What is internet censorship, where does it occur, where is it strongest, and what does it mean for us?

15th October 2021

Internet censoring is a process in which someone (typically government agencies or huge corporations) controls or forbids the display of particular material on the Internet. For instance, the popular torrent service pirate bay is one of the first popular websites being banned from the internet.

Simply said, if the government does not approve of a certain website on the Internet, that website is added to the list of prohibited websites, and residents of the nation are no longer able to access it.

Censorship on the internet is an attempt to make a free and non-submissive area on the internet more pliable and controllable so that it more closely matches the actual world in terms of legal compliance.

What kind of censorship exists on the internet?

Censorship on the internet is not a new phenomenon. Websites were blocked with enviable regularity around the world in the early 2000s. Each state devised its own set of regulations and had access to a slightly modified version of the Internet.

The blocking formats also differ. Both in terms of the technology employed and their impact on the user experience. In addition, there is the possibility of bypassing internet filtering imposed by government agencies or IT businesses.

IP address blacklisting

States compile burn lists of websites and include all prohibited URLs on them. When attempting to access these, the user receives an error message. The format of the error is determined by the communication provider and the locking method. It may appear to be a browser error or a stub with a message indicating that access to the selected site has been restricted. That’s why for instance popular service pirate bay has so many mirror domains.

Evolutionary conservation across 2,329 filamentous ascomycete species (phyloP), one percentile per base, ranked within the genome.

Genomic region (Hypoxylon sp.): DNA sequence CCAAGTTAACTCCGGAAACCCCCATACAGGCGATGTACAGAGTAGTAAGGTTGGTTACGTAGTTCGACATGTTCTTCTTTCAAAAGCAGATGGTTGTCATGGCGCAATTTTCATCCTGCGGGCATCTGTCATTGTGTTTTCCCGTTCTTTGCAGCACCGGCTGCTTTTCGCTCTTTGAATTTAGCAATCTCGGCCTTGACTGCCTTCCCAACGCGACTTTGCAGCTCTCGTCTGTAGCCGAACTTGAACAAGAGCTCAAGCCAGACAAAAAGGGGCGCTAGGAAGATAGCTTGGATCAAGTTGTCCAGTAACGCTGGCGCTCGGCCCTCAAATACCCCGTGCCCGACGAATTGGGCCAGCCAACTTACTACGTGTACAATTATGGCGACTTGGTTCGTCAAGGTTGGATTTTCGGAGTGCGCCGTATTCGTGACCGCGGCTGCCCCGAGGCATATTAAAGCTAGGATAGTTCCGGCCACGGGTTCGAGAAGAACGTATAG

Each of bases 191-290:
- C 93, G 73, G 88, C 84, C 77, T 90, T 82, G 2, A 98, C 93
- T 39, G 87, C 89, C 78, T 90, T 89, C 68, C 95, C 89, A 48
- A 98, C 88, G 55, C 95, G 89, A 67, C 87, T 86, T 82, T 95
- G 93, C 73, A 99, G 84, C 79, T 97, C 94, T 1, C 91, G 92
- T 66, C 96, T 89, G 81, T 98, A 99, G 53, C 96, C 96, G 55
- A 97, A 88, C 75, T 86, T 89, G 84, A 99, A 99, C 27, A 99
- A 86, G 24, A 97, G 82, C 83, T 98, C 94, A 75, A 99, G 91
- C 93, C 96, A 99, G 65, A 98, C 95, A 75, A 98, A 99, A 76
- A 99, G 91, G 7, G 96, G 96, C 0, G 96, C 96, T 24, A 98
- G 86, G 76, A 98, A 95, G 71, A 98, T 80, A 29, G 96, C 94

Keyword-based content filtering

This is a more complex version of the same website blocking technology. Instead of IP addresses, communication service providers employ keywords. Requests in the form of “protests” are denied. Also, any websites that contain those words.

It will not be difficult for an authoritarian government to “filter” any sites on which a restricted term or person is referenced when attempting to bring down political opponents via the Internet.

In fact, this almost always works, allowing the provider to scrub the entire Internet of “illegal” resources with minimal effort.

Speed slowdown

Another type of censorship is to slow down the speed of websites that break the country’s laws.

Here is a recent example that exemplifies the method the best. Roskomnadzor recently attempted to limit the speed of Twitter in Russia. The basis for this was the Twitter administration’s refusal to remove information from the social network that purportedly violate Russian Federation law.

The website was up and running, but it was slow and traffic was down.

Penalties and prison terms

Perhaps the most effective blocking strategy. The possibility of big fine causes many members of the media to consider a hundred times before posting anything on the Internet.

And this isn’t limited to the media. Ordinary users are not immune to the effects of such a prison filter. Publishing on the Internet that irritated the authorities has more than once resulted in a lengthy prison sentence or hefty penalties. This is due to articles that promote drug propaganda or distribute pornography. Do I need to emphasize that such charges are frequently implausible and more akin to a “demonstrative whipping”?